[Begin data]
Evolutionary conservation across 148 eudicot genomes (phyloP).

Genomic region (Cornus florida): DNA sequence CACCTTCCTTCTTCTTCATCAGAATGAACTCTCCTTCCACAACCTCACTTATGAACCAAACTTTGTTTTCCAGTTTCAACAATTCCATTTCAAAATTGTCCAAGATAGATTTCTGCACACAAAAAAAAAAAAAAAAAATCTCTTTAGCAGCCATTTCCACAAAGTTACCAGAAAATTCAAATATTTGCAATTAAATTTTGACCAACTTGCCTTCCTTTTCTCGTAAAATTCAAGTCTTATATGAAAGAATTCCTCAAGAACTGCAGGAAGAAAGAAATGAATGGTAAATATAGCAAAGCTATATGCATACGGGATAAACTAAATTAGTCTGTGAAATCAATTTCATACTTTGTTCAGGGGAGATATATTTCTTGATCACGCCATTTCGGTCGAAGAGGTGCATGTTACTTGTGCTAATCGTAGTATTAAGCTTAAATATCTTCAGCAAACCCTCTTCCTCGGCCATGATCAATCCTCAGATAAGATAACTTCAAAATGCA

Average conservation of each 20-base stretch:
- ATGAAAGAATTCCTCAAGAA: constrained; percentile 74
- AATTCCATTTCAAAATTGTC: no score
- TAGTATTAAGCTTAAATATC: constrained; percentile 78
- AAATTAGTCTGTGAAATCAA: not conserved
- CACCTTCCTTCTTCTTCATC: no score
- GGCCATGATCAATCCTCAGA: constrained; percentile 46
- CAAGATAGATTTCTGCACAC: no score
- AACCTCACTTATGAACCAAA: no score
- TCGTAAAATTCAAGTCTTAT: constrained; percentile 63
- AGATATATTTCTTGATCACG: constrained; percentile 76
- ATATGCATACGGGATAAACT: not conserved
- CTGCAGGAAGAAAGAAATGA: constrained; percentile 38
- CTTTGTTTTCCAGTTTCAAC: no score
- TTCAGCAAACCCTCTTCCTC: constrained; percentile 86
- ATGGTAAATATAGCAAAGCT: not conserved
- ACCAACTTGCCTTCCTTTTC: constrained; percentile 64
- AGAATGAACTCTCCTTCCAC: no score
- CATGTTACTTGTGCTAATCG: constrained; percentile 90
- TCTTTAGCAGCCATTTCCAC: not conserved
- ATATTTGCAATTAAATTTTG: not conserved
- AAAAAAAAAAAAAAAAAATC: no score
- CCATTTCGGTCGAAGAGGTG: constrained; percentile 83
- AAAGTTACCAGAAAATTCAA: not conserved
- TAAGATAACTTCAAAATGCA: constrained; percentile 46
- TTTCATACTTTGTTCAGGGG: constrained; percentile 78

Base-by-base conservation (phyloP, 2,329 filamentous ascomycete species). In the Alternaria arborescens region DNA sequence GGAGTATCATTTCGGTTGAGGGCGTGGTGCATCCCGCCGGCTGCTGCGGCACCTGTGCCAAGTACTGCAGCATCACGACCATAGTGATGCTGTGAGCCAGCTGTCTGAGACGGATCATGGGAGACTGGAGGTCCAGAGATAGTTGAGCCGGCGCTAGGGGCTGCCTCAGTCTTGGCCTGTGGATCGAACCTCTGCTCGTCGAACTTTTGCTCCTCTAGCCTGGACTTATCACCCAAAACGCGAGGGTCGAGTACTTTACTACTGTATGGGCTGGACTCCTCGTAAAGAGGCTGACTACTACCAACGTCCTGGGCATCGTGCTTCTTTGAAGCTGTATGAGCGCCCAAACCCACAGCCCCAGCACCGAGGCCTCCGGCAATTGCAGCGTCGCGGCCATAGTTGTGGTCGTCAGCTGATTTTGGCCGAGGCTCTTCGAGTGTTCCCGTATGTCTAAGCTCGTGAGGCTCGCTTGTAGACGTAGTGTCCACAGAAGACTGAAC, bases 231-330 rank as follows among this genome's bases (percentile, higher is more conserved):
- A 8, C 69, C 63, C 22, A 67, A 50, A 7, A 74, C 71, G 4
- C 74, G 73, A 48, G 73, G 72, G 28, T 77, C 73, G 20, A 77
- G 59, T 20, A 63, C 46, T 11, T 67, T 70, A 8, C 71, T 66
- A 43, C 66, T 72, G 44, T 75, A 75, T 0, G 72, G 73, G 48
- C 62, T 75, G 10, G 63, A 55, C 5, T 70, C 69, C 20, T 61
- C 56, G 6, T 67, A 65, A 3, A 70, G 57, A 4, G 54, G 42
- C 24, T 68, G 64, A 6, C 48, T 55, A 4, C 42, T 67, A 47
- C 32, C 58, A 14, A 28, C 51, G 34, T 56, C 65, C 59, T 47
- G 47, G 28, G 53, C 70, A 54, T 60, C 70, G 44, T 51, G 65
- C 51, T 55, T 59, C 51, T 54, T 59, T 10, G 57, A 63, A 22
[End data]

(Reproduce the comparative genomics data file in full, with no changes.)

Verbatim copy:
Evolutionary conservation across 148 eudicot genomes (phyloP).

Genomic region (Cornus florida): DNA sequence CACCTTCCTTCTTCTTCATCAGAATGAACTCTCCTTCCACAACCTCACTTATGAACCAAACTTTGTTTTCCAGTTTCAACAATTCCATTTCAAAATTGTCCAAGATAGATTTCTGCACACAAAAAAAAAAAAAAAAAATCTCTTTAGCAGCCATTTCCACAAAGTTACCAGAAAATTCAAATATTTGCAATTAAATTTTGACCAACTTGCCTTCCTTTTCTCGTAAAATTCAAGTCTTATATGAAAGAATTCCTCAAGAACTGCAGGAAGAAAGAAATGAATGGTAAATATAGCAAAGCTATATGCATACGGGATAAACTAAATTAGTCTGTGAAATCAATTTCATACTTTGTTCAGGGGAGATATATTTCTTGATCACGCCATTTCGGTCGAAGAGGTGCATGTTACTTGTGCTAATCGTAGTATTAAGCTTAAATATCTTCAGCAAACCCTCTTCCTCGGCCATGATCAATCCTCAGATAAGATAACTTCAAAATGCA

Average conservation of each 20-base stretch:
- ATGAAAGAATTCCTCAAGAA: constrained; percentile 74
- AATTCCATTTCAAAATTGTC: no score
- TAGTATTAAGCTTAAATATC: constrained; percentile 78
- AAATTAGTCTGTGAAATCAA: not conserved
- CACCTTCCTTCTTCTTCATC: no score
- GGCCATGATCAATCCTCAGA: constrained; percentile 46
- CAAGATAGATTTCTGCACAC: no score
- AACCTCACTTATGAACCAAA: no score
- TCGTAAAATTCAAGTCTTAT: constrained; percentile 63
- AGATATATTTCTTGATCACG: constrained; percentile 76
- ATATGCATACGGGATAAACT: not conserved
- CTGCAGGAAGAAAGAAATGA: constrained; percentile 38
- CTTTGTTTTCCAGTTTCAAC: no score
- TTCAGCAAACCCTCTTCCTC: constrained; percentile 86
- ATGGTAAATATAGCAAAGCT: not conserved
- ACCAACTTGCCTTCCTTTTC: constrained; percentile 64
- AGAATGAACTCTCCTTCCAC: no score
- CATGTTACTTGTGCTAATCG: constrained; percentile 90
- TCTTTAGCAGCCATTTCCAC: not conserved
- ATATTTGCAATTAAATTTTG: not conserved
- AAAAAAAAAAAAAAAAAATC: no score
- CCATTTCGGTCGAAGAGGTG: constrained; percentile 83
- AAAGTTACCAGAAAATTCAA: not conserved
- TAAGATAACTTCAAAATGCA: constrained; percentile 46
- TTTCATACTTTGTTCAGGGG: constrained; percentile 78

Base-by-base conservation (phyloP, 2,329 filamentous ascomycete species). In the Alternaria arborescens region DNA sequence GGAGTATCATTTCGGTTGAGGGCGTGGTGCATCCCGCCGGCTGCTGCGGCACCTGTGCCAAGTACTGCAGCATCACGACCATAGTGATGCTGTGAGCCAGCTGTCTGAGACGGATCATGGGAGACTGGAGGTCCAGAGATAGTTGAGCCGGCGCTAGGGGCTGCCTCAGTCTTGGCCTGTGGATCGAACCTCTGCTCGTCGAACTTTTGCTCCTCTAGCCTGGACTTATCACCCAAAACGCGAGGGTCGAGTACTTTACTACTGTATGGGCTGGACTCCTCGTAAAGAGGCTGACTACTACCAACGTCCTGGGCATCGTGCTTCTTTGAAGCTGTATGAGCGCCCAAACCCACAGCCCCAGCACCGAGGCCTCCGGCAATTGCAGCGTCGCGGCCATAGTTGTGGTCGTCAGCTGATTTTGGCCGAGGCTCTTCGAGTGTTCCCGTATGTCTAAGCTCGTGAGGCTCGCTTGTAGACGTAGTGTCCACAGAAGACTGAAC, bases 231-330 rank as follows among this genome's bases (percentile, higher is more conserved):
- A 8, C 69, C 63, C 22, A 67, A 50, A 7, A 74, C 71, G 4
- C 74, G 73, A 48, G 73, G 72, G 28, T 77, C 73, G 20, A 77
- G 59, T 20, A 63, C 46, T 11, T 67, T 70, A 8, C 71, T 66
- A 43, C 66, T 72, G 44, T 75, A 75, T 0, G 72, G 73, G 48
- C 62, T 75, G 10, G 63, A 55, C 5, T 70, C 69, C 20, T 61
- C 56, G 6, T 67, A 65, A 3, A 70, G 57, A 4, G 54, G 42
- C 24, T 68, G 64, A 6, C 48, T 55, A 4, C 42, T 67, A 47
- C 32, C 58, A 14, A 28, C 51, G 34, T 56, C 65, C 59, T 47
- G 47, G 28, G 53, C 70, A 54, T 60, C 70, G 44, T 51, G 65
- C 51, T 55, T 59, C 51, T 54, T 59, T 10, G 57, A 63, A 22